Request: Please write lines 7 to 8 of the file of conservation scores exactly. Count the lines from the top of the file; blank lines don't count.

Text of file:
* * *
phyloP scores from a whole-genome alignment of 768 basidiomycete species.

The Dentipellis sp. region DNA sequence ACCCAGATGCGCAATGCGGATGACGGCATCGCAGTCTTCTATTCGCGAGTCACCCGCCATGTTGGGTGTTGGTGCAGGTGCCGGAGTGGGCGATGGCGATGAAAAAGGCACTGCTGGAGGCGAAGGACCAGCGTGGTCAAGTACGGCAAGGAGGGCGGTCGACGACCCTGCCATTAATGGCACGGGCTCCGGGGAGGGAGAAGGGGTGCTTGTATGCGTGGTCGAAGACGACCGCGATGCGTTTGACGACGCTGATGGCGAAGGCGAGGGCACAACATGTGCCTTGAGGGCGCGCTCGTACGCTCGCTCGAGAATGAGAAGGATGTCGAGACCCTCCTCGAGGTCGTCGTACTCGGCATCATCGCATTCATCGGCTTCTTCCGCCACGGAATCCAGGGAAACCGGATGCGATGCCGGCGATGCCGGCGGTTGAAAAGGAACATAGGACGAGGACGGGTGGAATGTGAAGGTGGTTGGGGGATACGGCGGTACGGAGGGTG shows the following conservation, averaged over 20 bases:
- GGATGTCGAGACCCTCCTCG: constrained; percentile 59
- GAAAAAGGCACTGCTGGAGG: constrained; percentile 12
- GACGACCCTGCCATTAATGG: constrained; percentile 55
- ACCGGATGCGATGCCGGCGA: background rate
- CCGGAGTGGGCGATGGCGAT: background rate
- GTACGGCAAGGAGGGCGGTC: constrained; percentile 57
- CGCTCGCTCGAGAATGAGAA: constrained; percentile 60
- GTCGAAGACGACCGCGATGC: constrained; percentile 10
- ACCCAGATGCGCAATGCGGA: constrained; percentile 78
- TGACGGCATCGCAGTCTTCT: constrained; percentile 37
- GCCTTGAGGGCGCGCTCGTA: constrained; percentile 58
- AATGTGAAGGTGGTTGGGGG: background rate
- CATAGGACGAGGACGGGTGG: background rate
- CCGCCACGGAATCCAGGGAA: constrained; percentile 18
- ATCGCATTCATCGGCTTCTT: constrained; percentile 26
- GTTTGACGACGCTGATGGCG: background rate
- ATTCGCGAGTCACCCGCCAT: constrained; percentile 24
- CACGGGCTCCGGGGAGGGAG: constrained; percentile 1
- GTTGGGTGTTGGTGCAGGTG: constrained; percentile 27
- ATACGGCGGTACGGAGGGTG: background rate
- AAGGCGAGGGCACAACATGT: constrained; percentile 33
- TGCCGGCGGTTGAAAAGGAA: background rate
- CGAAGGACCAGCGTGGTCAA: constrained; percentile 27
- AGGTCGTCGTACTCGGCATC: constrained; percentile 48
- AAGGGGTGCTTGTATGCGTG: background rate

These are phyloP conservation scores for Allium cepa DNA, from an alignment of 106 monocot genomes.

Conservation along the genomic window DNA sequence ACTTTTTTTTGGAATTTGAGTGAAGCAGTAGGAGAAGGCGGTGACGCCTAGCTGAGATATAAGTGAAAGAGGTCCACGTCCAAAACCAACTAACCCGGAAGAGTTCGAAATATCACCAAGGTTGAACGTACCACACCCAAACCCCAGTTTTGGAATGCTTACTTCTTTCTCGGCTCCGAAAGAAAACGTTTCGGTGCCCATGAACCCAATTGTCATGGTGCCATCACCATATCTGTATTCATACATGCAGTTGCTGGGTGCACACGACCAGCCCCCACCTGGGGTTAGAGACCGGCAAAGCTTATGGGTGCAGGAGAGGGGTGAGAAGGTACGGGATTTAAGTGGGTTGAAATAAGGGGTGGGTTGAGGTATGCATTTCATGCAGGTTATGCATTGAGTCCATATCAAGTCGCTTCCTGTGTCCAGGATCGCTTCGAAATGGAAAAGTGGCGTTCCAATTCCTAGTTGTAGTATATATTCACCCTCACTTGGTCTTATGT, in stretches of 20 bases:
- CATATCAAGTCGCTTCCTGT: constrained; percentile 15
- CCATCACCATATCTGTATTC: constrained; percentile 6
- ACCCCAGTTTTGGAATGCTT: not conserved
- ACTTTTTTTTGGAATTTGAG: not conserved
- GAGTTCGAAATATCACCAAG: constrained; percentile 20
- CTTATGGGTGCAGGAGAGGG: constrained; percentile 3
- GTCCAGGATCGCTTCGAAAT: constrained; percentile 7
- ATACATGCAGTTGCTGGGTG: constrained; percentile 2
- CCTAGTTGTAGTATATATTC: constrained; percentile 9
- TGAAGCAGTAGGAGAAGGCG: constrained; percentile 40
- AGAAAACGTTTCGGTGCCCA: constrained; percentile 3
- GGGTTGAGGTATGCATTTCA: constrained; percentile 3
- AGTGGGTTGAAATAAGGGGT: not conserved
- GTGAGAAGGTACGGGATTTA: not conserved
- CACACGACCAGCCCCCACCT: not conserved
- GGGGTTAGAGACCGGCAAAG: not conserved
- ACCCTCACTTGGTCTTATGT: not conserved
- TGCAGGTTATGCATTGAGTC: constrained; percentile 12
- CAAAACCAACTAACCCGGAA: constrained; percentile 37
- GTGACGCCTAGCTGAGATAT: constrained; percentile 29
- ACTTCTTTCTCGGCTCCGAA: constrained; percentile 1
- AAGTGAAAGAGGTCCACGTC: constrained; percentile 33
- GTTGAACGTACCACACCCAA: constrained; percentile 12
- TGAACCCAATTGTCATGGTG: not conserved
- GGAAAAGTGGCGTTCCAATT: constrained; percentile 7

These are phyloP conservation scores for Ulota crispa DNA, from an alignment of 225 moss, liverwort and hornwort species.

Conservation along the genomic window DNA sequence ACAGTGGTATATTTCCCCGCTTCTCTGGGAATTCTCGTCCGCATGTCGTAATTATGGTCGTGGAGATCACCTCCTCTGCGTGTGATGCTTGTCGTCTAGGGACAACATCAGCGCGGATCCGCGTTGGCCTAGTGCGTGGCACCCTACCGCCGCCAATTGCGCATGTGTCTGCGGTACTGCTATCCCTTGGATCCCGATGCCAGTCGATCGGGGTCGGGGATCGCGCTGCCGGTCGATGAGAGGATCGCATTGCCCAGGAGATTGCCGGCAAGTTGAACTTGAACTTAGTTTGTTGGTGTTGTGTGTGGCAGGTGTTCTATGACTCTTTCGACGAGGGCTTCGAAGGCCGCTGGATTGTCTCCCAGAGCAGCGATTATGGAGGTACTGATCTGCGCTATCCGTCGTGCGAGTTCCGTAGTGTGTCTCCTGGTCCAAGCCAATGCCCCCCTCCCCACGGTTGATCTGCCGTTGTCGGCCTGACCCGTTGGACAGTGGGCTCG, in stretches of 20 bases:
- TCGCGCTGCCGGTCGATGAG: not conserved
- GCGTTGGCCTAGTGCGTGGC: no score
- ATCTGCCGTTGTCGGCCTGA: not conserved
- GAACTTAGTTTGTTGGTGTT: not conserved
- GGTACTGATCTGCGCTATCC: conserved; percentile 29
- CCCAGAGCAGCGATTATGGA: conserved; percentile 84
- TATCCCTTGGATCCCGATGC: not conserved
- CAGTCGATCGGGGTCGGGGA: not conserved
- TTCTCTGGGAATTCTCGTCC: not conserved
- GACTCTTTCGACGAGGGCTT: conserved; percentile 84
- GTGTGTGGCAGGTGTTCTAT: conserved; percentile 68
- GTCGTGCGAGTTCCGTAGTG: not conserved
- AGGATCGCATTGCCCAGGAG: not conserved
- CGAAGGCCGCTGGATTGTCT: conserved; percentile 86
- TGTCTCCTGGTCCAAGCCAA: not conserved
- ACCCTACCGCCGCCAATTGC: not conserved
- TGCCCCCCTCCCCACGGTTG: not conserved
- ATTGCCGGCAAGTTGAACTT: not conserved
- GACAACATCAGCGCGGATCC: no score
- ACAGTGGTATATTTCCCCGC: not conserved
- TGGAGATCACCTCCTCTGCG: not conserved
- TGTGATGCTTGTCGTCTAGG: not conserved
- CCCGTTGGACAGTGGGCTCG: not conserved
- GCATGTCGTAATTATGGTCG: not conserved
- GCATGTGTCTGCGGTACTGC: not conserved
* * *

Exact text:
- CCGGAGTGGGCGATGGCGAT: background rate
- GTACGGCAAGGAGGGCGGTC: constrained; percentile 57